OAS Human Rights Commission Urges Suspension of Mining Activity at Goldcorp's Marlin Mine in Guatemala


The Organization of American States' Human Rights Commission, the region's most respected human rights body, calls on the Guatemalan government and Goldcorp to halt mining

(Washington, D.C.) As evidence mounts of human rights violations and health impacts at Goldcorp's Marlin mine in the western highlands of Guatemala, the Inter-American Commission on Human Rights (IACHR), an independent body of the Organization of American States (OAS), has called on the government of Guatemala to suspend mining activity at the Marlin mine and take steps to protect the health of the surrounding indigenous communities.

The Marlin gold mine has been plagued by controversy ever since it began operating in 2005. The Mayan communities affected by the mine have asserted that they never gave their consent to the mine, a right protected under international law. The IACHR's decision comes as concerns over the mine's health impacts have intensified. A study released last week by Physicians for Human Rights and scientists at the University of Michigan found that a sample of residents living near the mine have higher levels of mercury, copper, arsenic and zinc in their urine, and of lead in their blood, than a sample of persons living seven kilometres away.

“We think the ruling of the Inter-American Commission is important for the defence of our rights as the people of San Miguel Ixtahuacán,” said Maudilia Lopez, coordinator of the Front for the Defence of San Miguel Ixtahuacan (FREDEMI), a coalition of local organizations and communities affected by the Marlin mine. “The  IACHR's decision, the recently released Physicians for Human Rights study, and the recommendations of the ILO to suspend mining operations all support our efforts to defend the rights of our communities. Usually the Guatemalan government turns a deaf ear to us, but we hope that they will finally act under all this pressure and attention.”

The decision by the IACHR echoes the finding of the International Labour Organization (ILO), which earlier this year called for suspension of mining activities at the Marlin mine until the consultation and studies required by ILO Convention No. 169 are conducted.

Goldcorp's own Human Rights Impact Assessment (HRIA) released a week ago recommended that Goldcorp “[h]alt all land acquisition, exploration activities, mine expansion projects, or conversion of exploration to exploitation licences.” The HRIA, which was conducted without the support or participation of the communities affected by the Marlin mine, found widespread human rights abuses at the mine, including the right to consultation, right to property, right to freedom of association and collective bargaining, and failure to create effective grievance mechanisms for its employees and community members.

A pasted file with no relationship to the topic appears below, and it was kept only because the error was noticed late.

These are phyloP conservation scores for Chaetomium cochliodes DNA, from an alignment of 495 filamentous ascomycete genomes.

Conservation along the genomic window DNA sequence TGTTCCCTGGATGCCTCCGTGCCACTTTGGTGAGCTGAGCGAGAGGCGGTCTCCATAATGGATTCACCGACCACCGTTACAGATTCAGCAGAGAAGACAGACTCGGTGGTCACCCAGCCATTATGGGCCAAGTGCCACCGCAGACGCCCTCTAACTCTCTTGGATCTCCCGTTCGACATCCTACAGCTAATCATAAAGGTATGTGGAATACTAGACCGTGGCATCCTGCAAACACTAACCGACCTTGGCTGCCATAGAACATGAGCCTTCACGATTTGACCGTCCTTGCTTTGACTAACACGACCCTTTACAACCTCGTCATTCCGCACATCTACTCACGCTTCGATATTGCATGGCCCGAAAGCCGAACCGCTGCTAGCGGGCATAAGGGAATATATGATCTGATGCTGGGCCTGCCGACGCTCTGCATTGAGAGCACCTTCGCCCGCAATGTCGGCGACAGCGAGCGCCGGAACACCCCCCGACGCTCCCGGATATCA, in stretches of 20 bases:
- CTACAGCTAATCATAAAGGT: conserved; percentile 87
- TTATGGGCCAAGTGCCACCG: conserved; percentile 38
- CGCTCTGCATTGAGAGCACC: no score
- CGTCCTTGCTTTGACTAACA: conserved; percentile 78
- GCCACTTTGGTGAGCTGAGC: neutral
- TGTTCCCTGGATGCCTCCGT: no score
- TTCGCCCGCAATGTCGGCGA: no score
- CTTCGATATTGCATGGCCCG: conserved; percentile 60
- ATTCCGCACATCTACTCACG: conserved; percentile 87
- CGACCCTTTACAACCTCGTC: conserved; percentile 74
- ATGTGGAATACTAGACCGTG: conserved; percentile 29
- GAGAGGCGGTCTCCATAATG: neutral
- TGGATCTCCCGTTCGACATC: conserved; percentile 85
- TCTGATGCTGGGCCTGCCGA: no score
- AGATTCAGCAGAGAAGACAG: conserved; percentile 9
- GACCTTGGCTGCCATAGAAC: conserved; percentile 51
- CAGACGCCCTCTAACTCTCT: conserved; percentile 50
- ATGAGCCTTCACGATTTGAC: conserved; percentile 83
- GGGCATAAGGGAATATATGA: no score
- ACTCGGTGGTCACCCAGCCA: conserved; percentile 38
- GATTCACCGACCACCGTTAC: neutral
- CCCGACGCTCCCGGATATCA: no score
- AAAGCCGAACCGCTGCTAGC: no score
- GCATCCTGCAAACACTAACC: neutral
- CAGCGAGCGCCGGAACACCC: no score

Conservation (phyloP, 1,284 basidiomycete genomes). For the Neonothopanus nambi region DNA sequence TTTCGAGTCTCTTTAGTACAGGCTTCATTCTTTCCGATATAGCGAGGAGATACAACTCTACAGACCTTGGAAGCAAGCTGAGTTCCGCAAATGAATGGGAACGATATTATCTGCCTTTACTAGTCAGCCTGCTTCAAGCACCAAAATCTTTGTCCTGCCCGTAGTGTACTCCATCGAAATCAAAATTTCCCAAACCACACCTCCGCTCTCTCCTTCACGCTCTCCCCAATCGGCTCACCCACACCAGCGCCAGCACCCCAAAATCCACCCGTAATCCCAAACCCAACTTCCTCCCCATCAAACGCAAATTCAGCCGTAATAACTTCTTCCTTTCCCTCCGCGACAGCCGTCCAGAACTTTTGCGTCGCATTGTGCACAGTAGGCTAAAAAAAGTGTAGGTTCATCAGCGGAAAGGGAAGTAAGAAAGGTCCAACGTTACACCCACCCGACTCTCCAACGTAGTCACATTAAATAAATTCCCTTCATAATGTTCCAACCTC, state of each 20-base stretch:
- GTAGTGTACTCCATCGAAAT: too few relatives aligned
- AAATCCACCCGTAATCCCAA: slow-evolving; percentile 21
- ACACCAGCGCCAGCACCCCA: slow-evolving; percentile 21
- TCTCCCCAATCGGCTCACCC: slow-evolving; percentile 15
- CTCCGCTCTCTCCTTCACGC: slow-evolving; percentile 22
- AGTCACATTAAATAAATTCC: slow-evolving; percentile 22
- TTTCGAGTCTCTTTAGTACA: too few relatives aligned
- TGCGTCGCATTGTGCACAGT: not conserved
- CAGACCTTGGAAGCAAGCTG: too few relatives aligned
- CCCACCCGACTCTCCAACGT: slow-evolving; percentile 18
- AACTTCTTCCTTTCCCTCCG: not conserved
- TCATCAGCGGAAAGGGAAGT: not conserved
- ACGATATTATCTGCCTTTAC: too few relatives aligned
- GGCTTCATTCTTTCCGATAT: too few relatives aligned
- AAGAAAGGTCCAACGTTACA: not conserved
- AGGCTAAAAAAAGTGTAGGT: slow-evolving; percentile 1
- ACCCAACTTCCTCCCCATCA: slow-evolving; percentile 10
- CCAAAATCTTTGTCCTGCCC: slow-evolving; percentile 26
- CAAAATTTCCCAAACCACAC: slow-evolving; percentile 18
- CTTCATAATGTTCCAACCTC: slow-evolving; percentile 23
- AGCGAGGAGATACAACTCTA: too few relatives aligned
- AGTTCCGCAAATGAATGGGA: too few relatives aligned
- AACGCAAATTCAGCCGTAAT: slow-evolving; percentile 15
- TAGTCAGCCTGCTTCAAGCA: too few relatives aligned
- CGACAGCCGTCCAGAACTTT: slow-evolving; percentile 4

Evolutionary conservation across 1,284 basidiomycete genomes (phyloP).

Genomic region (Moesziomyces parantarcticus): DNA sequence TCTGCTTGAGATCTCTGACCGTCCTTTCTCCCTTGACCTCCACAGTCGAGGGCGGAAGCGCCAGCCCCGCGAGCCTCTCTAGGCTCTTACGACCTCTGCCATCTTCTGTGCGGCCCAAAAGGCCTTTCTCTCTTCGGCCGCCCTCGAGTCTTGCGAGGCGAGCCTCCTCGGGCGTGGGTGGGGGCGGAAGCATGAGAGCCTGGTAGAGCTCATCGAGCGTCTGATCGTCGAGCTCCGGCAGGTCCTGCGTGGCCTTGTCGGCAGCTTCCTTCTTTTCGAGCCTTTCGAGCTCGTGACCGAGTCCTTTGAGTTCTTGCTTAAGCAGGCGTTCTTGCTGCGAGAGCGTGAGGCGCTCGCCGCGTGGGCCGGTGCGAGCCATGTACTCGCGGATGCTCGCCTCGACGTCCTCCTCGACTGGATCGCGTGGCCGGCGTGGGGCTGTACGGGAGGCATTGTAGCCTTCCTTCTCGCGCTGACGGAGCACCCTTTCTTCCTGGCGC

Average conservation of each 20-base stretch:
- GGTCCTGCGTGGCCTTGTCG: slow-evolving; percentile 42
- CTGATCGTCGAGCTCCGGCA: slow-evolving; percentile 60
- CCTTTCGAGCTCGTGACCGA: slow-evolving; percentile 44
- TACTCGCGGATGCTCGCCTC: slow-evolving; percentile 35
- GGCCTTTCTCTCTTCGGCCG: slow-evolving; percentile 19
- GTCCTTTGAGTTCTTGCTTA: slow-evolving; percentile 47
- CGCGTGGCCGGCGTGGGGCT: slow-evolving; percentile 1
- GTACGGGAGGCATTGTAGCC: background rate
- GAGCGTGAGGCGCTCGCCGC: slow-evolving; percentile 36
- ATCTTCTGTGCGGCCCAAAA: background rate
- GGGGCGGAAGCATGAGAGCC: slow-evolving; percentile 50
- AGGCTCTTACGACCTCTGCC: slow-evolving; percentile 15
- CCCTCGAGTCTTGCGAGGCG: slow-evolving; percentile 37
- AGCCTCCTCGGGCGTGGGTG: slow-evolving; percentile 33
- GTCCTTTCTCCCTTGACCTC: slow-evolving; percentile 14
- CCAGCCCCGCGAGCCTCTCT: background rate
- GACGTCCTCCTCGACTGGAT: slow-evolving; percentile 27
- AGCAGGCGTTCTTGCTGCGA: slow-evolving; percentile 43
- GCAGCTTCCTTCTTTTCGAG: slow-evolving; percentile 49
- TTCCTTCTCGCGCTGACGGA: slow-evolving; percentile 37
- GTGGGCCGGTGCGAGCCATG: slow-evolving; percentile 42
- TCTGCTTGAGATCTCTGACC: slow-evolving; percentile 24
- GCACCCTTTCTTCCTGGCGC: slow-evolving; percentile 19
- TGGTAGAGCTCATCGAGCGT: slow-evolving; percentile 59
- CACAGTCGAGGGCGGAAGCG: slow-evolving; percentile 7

Goldcorp came under intense criticism at its annual shareholders meeting last week from representatives of communities affected by its mines throughout Latin America. One of the representatives, Javier de Leon, expressed concern regarding the mine's negative health impacts on the surrounding communities. Goldcorp CEO Charles Jeannes responded that it was a “physically impossible” for the mine to be contaminating the surrounding community.

The decision of the IACHR was in response to a petition submitted in 2007 by the communities affected by the Marlin mine. The Commission recommends suspension of mining activities until it issues a decision on the merits of the petition.

Similar concerns were raised in a complaint to the Canadian National Contact Point, submitted by community members in December 2009. The complaint was submitted under the Organisation for Economic Co-operation and Development (OECD) Guidelines for Multinational Enterprises. Although the National Contact Point has determined that the complaint merits further examination, it has not yet issued its final statement on whether Goldcorp violated the Guidelines.

“We welcome the IACHR's bold opinion and urge the Government of Guatemala and Goldcorp to comply with it,” said Kris Genovese, senior attorney at the Center for International Environmental Law. “It is far past time when indigenous rights take precedent over corporate profit.”


Alanna Sobel, (202) 789-7751, asobel@fenton.com
Jamie Kneen, MiningWatch Canada, (613) 761-2273
Kathryn Anderson, Breaking the Silence, (902) 657-0474

Center for International Environmental Law (CIEL) is committed to strengthening and using international law and institutions to protect the environment, promote human health, and ensure a just and sustainable society. CIEL is a non-profit organization dedicated to advocacy in the global public interest, including through legal counsel, policy research, analysis, education, training and capacity building.

MiningWatch Canada is a pan-Canadian initiative supported by environmental, social justice, Aboriginal and labour organisations from across the country. It addresses the urgent need for a co-ordinated public interest response to the threats to public health, water and air quality, fish and wildlife habitat and community interests posed by irresponsible mineral policies and practices in Canada and around the world.

Breaking the Silence (BTS) is a voluntary network of people in the Maritimes who began to organize in 1988 to support the efforts of Guatemalans struggling for political, social, and economic justice. We recognize that injustice is connected to structural inequalities both within and between countries, and BTS is committed to supporting structural transformation both in Guatemala and in Canada.